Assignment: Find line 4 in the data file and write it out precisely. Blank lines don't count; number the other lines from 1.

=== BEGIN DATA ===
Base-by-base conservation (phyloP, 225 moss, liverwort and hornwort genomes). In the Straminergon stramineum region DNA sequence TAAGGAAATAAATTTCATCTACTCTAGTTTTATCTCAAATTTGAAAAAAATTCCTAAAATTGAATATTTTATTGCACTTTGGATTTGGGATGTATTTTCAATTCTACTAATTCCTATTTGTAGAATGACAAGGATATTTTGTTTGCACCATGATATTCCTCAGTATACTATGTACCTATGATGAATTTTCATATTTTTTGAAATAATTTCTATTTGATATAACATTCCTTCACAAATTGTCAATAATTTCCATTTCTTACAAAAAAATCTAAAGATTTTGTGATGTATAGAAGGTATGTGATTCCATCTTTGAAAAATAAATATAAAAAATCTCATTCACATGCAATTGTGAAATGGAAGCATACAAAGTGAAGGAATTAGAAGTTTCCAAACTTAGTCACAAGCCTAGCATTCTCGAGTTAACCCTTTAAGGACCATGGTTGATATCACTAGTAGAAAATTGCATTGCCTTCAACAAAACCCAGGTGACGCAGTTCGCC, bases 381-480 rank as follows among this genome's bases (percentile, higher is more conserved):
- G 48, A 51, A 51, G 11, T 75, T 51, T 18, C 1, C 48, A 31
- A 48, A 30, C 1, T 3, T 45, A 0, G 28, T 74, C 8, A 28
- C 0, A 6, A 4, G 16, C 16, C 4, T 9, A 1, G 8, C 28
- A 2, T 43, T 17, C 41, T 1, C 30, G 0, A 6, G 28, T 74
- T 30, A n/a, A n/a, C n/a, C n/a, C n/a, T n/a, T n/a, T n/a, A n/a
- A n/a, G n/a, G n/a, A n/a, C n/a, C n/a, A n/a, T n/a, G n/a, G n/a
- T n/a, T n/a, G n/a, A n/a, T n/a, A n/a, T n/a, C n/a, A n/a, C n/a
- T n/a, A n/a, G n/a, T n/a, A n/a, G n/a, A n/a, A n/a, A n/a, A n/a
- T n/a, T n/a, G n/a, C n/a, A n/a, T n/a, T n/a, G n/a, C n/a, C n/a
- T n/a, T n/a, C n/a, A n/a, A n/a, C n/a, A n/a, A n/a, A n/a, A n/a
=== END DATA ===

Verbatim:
- C 0, A 6, A 4, G 16, C 16, C 4, T 9, A 1, G 8, C 28